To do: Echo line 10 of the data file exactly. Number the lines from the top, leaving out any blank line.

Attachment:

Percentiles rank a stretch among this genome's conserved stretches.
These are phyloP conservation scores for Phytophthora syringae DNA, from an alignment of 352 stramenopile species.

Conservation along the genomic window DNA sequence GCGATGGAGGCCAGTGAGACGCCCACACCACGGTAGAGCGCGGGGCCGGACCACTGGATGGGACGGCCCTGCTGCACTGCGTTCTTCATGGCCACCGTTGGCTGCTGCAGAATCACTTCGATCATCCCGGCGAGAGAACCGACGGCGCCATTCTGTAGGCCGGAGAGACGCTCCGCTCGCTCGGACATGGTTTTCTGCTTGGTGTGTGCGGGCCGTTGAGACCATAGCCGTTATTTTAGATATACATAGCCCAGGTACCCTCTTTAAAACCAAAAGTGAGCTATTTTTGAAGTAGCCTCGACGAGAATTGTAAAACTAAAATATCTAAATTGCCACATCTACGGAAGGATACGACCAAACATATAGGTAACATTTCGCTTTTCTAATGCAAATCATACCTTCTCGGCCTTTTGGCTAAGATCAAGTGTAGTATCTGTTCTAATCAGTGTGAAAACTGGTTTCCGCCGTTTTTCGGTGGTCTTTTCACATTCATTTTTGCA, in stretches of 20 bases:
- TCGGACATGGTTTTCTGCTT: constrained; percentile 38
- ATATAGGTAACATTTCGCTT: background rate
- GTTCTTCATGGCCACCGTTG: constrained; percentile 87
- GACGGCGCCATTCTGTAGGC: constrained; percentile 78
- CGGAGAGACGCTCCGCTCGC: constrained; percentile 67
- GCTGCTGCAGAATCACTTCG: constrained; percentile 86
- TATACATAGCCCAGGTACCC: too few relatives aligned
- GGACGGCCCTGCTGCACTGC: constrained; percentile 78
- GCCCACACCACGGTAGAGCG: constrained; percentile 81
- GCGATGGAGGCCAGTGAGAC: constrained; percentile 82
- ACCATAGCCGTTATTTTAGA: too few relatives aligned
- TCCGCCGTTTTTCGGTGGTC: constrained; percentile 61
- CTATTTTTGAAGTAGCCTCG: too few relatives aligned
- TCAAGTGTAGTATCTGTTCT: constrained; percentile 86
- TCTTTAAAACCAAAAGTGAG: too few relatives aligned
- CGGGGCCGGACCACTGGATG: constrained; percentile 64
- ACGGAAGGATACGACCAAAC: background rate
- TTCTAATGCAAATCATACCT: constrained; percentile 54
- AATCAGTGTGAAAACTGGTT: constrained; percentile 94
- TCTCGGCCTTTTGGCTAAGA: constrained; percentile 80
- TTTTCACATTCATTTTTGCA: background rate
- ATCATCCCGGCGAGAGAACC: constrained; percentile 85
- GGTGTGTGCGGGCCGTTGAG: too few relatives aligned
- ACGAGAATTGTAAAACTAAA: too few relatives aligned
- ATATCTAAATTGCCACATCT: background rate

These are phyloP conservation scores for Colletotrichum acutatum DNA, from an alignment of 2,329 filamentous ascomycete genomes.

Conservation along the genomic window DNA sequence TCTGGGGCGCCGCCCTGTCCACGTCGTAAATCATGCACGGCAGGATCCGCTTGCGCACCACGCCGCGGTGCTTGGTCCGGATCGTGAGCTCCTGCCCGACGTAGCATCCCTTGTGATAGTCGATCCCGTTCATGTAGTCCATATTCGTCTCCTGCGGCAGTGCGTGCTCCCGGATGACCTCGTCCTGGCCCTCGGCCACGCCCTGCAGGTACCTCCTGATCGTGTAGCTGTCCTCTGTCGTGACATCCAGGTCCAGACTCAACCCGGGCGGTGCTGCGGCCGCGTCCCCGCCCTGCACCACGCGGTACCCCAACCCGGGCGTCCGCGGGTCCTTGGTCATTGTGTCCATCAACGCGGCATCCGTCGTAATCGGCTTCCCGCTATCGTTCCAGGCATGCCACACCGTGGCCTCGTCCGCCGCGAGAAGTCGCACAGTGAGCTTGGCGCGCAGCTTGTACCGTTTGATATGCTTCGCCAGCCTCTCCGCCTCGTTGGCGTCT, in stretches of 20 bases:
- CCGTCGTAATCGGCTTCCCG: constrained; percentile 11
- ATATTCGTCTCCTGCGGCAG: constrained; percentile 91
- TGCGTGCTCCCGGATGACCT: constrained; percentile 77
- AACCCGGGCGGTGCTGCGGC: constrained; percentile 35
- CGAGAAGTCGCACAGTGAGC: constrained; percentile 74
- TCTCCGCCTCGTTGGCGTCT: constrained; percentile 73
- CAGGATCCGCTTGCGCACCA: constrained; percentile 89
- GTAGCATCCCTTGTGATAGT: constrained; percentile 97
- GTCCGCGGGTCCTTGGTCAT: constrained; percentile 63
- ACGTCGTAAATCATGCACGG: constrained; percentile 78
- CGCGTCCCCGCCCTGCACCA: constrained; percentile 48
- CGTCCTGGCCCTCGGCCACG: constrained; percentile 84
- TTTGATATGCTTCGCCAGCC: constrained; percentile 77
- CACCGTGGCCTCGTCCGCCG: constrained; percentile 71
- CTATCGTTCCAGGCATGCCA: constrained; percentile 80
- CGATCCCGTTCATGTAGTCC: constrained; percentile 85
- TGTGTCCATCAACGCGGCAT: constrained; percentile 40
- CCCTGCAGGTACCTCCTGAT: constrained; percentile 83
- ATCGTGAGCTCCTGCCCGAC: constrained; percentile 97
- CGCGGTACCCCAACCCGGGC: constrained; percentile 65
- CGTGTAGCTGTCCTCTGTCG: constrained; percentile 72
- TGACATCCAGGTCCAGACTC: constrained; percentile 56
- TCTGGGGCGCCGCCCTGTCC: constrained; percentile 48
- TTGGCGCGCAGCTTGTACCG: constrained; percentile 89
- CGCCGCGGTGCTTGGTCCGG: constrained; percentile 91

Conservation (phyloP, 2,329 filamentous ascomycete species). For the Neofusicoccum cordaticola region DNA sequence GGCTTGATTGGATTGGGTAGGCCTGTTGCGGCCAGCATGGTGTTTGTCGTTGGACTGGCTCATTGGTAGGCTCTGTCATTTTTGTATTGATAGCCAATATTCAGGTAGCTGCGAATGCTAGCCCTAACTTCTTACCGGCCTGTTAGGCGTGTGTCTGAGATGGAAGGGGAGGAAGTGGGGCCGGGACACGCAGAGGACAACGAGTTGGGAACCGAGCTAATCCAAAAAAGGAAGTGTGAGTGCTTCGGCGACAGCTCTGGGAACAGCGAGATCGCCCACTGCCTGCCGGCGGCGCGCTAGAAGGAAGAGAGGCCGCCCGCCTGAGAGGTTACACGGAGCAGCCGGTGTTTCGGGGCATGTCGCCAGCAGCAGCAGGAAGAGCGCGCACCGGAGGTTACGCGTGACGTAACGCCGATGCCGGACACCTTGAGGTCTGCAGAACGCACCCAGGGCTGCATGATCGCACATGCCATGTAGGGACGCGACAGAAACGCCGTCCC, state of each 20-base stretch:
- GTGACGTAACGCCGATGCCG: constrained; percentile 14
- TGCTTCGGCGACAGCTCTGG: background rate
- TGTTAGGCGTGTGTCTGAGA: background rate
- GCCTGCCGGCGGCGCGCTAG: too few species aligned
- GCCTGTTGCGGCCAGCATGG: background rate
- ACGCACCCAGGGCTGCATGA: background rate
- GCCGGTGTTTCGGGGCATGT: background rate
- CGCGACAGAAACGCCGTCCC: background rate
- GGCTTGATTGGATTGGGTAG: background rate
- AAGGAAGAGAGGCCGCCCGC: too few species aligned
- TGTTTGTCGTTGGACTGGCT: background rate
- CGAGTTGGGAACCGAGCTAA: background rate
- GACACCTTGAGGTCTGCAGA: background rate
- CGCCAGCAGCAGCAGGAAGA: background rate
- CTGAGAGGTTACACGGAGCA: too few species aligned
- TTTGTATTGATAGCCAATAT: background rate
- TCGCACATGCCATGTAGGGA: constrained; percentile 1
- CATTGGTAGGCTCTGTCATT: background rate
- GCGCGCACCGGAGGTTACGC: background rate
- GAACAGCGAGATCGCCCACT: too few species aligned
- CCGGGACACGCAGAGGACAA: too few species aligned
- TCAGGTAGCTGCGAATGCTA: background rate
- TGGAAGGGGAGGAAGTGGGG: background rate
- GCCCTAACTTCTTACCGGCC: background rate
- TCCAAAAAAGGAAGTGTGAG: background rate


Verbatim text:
- TATACATAGCCCAGGTACCC: too few relatives aligned